Trump is part of the accursed share

From Wikipedia:

“According to Bataille’s theory of consumption, the accursed share is that excessive and non-recuperable part of any economy which must either be spent luxuriously and knowingly without gain in the arts, in non-procreative sexuality, in spectacles and sumptuous monuments, or it is obliviously destined to an outrageous and catastrophic outpouring, in the contemporary age most often in war, or in former ages as destructive and ruinous acts of giving or sacrifice, but always in a manner that threatens the prevailing system.”

Trump’s platform stinks. It’s the waste of democracy. A spewing from the mouth we’re desperate to expel. His campaign represents “an outrageous and catastrophic outpouring” of hate we excrete in small amounts to keep the system flowing.

Trump is the sorcerer’s apprentice

Goethe’s poem “The Sorcerer’s Apprentice” was published in 1797. As the story goes, an old sorcerer leaves his apprentice with chores. The apprentice, not fully licensed, bonded and insured, enchants a broom to do the work for him, but soon he can’t stop its frenetic sweeping. He splits the broom in two with an axe, but each piece then splits in two, on and on. The old magician returns and breaks the spell, reminding his pupil that powerful spirits should only be called by the master himself.

Mickey Mouse assumed the role of apprentice in the 1940 Disney film Fantasia. Trump is neither Mickey nor sorcerer, but the magic itself. He will make people disappear, preferably back to Mexico.

Trump can’t fire Mickey, now a celebrity apprentice, because Mickey’s hands are twice the size of his.

Trump is a human being

The most frightening proposition of all: Trump is just himself. He’s you and I. Out of many, one.

Donald Trump is the fate we’re surprised to meet halfway down the path of our escape route. The brutal truth of our collective demise we couldn’t imagine during the primaries, but after November 8 we will come to realize was waiting for us all along.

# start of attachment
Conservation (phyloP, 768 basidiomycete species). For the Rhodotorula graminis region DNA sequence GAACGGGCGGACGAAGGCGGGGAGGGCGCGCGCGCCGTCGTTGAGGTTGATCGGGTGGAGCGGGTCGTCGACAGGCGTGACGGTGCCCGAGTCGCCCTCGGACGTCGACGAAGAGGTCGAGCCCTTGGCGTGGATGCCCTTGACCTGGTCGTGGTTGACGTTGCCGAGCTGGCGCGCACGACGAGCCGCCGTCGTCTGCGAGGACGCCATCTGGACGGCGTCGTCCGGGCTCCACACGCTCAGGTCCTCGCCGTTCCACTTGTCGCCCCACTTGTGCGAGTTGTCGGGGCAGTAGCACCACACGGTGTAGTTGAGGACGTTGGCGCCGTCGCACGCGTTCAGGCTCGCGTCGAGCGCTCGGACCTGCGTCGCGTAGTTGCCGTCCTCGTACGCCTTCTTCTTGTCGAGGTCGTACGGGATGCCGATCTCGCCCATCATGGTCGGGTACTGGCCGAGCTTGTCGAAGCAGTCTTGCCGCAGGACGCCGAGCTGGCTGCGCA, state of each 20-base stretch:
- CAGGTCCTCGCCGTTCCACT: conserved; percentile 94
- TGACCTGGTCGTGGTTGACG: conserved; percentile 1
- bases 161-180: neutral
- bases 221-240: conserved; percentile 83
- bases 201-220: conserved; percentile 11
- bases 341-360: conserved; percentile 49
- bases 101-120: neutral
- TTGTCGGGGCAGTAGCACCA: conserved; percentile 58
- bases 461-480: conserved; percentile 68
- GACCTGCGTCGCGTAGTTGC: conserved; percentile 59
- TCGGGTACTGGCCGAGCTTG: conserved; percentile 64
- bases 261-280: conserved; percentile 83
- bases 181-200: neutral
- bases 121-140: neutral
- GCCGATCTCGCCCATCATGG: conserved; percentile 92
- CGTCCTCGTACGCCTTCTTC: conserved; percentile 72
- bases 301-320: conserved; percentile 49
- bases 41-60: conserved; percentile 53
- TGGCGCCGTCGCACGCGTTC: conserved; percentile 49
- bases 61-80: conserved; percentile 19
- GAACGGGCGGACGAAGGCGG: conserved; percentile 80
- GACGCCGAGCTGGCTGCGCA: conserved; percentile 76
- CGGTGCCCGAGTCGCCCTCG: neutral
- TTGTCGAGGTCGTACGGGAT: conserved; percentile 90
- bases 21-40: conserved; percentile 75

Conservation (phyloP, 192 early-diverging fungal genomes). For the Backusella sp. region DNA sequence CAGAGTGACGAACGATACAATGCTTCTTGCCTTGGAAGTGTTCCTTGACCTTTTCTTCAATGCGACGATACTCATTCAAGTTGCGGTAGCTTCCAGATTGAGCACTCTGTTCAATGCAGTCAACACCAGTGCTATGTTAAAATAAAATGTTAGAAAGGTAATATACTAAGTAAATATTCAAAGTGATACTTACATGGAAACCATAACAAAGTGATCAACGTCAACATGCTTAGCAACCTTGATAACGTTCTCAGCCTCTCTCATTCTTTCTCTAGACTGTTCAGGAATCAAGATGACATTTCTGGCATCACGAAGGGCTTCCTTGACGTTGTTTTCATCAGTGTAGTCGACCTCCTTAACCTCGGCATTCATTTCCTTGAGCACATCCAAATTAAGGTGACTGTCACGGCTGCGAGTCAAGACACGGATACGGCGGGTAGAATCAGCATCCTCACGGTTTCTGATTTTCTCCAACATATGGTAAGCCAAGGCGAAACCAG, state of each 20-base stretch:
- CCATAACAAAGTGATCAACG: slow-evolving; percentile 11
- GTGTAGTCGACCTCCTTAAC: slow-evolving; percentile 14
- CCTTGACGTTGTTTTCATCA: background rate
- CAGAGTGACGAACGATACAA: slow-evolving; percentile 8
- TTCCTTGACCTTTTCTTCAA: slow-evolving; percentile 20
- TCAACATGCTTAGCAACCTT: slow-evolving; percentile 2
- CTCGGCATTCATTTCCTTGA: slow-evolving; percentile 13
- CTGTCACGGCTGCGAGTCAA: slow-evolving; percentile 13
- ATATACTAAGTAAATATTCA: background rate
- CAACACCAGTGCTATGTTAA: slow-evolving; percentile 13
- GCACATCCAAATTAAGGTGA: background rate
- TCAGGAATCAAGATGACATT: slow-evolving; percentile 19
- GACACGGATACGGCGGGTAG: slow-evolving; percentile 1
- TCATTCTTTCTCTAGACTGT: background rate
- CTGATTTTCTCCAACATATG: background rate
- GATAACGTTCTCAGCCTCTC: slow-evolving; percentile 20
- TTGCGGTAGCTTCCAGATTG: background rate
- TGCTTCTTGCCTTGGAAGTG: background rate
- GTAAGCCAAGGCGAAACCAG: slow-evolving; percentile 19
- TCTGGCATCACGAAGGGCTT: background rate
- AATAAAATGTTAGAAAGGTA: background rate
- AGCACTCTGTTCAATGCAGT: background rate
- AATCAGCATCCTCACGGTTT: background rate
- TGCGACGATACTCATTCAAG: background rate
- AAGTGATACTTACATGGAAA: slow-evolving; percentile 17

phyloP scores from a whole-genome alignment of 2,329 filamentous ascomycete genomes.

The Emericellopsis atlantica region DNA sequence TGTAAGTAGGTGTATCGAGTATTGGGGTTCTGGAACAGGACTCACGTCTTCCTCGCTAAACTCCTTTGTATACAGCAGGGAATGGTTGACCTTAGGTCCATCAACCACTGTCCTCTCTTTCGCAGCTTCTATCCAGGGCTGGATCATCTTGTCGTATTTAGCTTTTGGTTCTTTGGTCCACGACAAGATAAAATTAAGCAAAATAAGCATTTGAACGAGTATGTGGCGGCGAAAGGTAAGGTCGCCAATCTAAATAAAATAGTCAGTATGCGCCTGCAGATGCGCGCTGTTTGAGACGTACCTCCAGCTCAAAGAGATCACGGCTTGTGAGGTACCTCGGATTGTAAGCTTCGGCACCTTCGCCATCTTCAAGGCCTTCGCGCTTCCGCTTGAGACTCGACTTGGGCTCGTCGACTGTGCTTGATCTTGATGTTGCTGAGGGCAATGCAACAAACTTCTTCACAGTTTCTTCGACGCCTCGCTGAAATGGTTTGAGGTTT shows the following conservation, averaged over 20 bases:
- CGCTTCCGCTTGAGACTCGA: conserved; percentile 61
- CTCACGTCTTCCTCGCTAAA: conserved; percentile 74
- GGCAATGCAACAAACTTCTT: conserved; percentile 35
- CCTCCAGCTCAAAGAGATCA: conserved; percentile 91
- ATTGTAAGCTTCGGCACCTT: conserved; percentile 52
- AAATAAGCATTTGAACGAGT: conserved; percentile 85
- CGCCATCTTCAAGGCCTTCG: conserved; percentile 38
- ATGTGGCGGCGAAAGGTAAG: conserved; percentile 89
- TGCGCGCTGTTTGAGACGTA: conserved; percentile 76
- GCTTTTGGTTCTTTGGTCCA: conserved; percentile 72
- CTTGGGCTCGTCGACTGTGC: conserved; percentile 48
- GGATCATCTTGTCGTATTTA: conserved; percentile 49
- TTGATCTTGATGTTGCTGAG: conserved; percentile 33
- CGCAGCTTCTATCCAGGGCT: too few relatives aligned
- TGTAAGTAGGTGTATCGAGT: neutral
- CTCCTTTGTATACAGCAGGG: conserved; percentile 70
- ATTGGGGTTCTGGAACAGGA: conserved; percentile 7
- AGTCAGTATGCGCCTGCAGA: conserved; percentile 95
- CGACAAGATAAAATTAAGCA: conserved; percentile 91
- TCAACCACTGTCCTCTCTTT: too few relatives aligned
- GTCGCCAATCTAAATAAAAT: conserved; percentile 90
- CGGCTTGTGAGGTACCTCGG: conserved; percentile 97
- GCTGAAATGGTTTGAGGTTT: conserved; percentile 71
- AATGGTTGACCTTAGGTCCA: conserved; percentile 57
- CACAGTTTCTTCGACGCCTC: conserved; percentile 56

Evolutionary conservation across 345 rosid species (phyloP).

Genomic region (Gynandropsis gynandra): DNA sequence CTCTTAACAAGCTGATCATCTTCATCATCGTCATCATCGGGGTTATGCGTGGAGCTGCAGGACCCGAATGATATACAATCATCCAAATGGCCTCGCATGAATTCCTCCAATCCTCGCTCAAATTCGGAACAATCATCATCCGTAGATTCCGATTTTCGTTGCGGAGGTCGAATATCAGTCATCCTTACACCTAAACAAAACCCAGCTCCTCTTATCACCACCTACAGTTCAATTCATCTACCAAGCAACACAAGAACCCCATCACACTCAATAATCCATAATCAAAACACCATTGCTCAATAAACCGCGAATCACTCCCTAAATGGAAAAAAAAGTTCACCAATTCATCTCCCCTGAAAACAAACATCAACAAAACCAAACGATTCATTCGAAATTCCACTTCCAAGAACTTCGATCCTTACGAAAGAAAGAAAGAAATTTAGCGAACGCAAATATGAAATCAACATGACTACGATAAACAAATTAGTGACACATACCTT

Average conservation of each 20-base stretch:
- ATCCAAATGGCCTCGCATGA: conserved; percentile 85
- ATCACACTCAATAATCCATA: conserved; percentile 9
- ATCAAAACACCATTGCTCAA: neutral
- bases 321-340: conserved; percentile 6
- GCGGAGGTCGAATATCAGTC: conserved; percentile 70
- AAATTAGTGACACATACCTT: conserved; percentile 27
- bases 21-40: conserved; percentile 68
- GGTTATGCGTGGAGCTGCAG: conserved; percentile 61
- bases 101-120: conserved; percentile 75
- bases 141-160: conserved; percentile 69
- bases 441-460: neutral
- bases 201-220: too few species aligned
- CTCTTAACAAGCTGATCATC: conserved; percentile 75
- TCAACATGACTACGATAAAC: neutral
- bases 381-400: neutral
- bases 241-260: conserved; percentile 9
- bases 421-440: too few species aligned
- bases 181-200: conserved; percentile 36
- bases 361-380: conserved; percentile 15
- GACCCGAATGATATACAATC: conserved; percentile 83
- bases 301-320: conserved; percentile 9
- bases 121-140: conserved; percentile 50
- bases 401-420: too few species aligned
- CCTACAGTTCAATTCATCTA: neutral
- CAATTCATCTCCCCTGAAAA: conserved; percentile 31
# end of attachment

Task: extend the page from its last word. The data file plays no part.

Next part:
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The Thirst For Life Itself

Not long ago I was asked in therapy to consider my purpose. I thought for a moment, careful to select my words.

My purpose, simply put, is threefold:

  • To love and be loved
  • To be present for others
  • To accept help

I realize after years in therapy that I can’t discuss my recovery without touching on spiritual matters. Even without uttering “God” or “faith,” I’m restless for meaning in a mechanically operated, perpetually instant world.

Perhaps I’m a secret believer. A reformed cynic. Maybe identifying as agnostic spoke to my struggle with indecision and self-ambivalence. Maybe this mask no longer fits.

Has my writing taken a religious turn? Is my soul a desert wanderer? Or a longing to be nourished, the thirst for life itself?

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Great Scott

Last week I played Scrabble with my mom. We each picked a letter to determine who’d start the board. She got an “A.” I picked an “O,” which meant she’d go first.

“Hey, that’s like A.O. Scott, the film critic,” I said. A strange association, considering I hadn’t thought much about Scott since At the Movies went off the air five or six years ago.

An hour later we were watching a show about the ‘80s. Images from The Breakfast Club appeared. And who was in studio to discuss the iconic 80s film? None other than A.O. Scott.

Coincidence? Fate? The cosmos, in full Zen mode, winking a blind eye?

Nobody knows.

The mind imposes order on a chaotic world. Thinking about Scott didn’t cause me to turn on the TV and see him, I know. But, like most humans, I associate random thoughts, objects and events with other random thoughts, objects and events. I “see” cause-effect relationships where none exist. Outside human consciousness, does an effect recognize its cause? Does a cause anticipate its effect?

What does the world think of itself when nobody’s around?

None of this had any bearing on our Scrabble game. Sometimes I think too hard. Perhaps that’s why I can’t remember who won.